Until just a few centuries ago, most European homes still had natural earthen floors, with oak-planked upper levels, if they could afford it. Castles and palaces typically had stone or marble floors in the public areas, with plank or tile floors elsewhere. In the 16th century, floors began being assembled through tongue-and-groove construction, and wood flooring was able to become more sophisticated.
During the Renaissance, wooden floors began to get fancier. Artisans could inlay different types of wood in all kinds of arabesques and tessellations, rivaling marble in impact (and in cost). This type of wood treatment was called marquetry if it involved any curved shapes or naturalistic images (like the Amber Room, above). If the inlaid wood pieces were purely geometric and angular, on the other hand, it was known as parquetry, or parquet.
The term parquet (pronounced par-KAY) comes from a longstanding convention, which was to place wooden planks under thrones and other seats of honor, in order to visually demarcate the area from the rest of the room and to elevate it, literally and symbolically, above the floor. This decorative floor area was known as the parc (park) or parquet (little park), and must have evolved toward increasing decoration and inlaid patterning. By the Baroque era, parquet referred to both the technique and the genre of wooden floors inlaid in regular geometrical patterns.
Parquet floors were still something of a novelty in the 1620s, when Queen Marie de Medici of France installed an elaborate parquetry floor in the Luxembourg Palace — this flooring technique was considered to be, like Marie herself, of Italian origin. But through the next few decades, parquetry floors became THE fashionable flooring in fancy Parisian homes (like the hôtel de Lauzun, above); by the time English Queen Henrietta Maria (Marie de Medici's daughter) installed parquet floors at Somerset House in 1661, after returning from exile in Paris, the technique had become accepted as French style. A 1673 issue of Paris' most fashionable society magazine, the Mercure Galant, explained to readers that "people of quality" were forgoing dusty carpets in favor of parquetry.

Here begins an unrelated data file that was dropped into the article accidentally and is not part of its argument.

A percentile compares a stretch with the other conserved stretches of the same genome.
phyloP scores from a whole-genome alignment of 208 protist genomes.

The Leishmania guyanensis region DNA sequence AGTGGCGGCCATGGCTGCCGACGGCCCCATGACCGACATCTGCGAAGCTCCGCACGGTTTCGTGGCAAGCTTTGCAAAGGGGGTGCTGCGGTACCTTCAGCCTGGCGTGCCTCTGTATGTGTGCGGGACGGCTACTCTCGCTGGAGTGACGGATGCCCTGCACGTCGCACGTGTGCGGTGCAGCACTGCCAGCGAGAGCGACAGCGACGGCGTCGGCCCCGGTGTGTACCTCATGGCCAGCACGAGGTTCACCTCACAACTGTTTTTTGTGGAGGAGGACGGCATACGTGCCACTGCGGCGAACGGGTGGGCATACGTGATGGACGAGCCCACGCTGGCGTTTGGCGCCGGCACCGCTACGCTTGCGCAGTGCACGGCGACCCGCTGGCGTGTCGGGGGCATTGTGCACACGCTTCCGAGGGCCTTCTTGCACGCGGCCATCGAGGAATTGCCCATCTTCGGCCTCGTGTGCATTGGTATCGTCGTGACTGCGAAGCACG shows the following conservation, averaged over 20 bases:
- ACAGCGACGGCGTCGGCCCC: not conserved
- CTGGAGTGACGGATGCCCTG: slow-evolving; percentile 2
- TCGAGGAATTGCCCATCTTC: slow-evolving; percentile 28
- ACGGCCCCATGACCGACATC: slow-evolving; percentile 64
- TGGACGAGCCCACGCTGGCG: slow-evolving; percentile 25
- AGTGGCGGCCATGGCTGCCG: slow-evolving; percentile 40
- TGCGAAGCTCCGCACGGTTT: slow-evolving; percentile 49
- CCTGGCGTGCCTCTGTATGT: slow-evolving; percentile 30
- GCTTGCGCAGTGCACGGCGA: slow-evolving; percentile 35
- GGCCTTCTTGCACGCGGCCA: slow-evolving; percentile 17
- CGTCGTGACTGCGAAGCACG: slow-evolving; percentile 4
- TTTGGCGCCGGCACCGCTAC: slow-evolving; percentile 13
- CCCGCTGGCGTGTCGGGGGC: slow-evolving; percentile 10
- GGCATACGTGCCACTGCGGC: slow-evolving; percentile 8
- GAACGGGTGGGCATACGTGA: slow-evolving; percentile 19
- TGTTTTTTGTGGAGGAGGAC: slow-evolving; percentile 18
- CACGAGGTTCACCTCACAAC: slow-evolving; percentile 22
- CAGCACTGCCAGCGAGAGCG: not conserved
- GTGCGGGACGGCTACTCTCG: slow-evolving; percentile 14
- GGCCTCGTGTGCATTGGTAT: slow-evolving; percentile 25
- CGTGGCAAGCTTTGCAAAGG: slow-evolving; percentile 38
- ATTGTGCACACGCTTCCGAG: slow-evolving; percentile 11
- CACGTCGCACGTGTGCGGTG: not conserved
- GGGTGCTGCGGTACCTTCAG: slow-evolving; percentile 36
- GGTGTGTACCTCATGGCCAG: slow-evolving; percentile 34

Parquet floors didn't really become widespread, though, until Louis XIV had them installed at Versailles in the 1680s. Louis had spent the previous two decades expanding and renovating his father's hunting lodge in order to turn it into a seat of power commensurate with all the glories of France — and of Louis himself (not a shy man.) He initially had marble floors installed in all new areas, and had simply replaced broken earthenware tiles in the bedrooms of the original hunting lodge. But in the 1670s, the marble floors in the King's Grand Apartment were leaking when they were washed, and were rotting the joists, or floor supports. Louis and Le Vau decided to replace most of the marble with wooden floors — a decision that must have had plenty to do with aesthetics as well as engineering, considering that it was so 'on trend': in 1693, the architect Nicodemis Tessin referred to the Versailles parquet as being "in the new style."
Louis XIV's designers created a special pattern for the Versailles floors, composed of large squares of parquetry, laid on the bias, with interlaced diagonal squares within. The pattern is still known as Parquet de Versailles. But aristocrats all over France were having new parquetry patterns laid in their châteaux, patterns that are often still known by the name of the place they were first installed:
Although wooden plank flooring remained the norm in most homes, parquetry continued to be popular in grander homes through the 19th century. In the 20th century, the cutting of the wood pieces became mechanized, allowing for cheaper. more standardized and pre-fabricated parquet patterns, which led to the less-attractive parquet tile that graces so many of our rental apartments. Still, many designers still like to replicate the grandeur of antique parquet, either with reclaimed floors or flooring companies that specialize in wood parquetry.
Images: 1: Mme. Victoire's apartment at Versailles 2 The Duchess' private closet at Ham House, via Treasure Hunt 3 The Amber Room at Catherine Palace, via the State Museum-Preserve of Russia 4 The Hôtel de Lauzun, built by Louis Le Vau in 1655, via art-antiquites.eu 5 The Hall of Mirrors at Versailles 6 The Galerie des Actions at Chantilly 7 Various parquetry patterns via french-floors.com 8 An Atlanta home designed by Turner Davis with parquet de Versailles floors, via From the Right Bank
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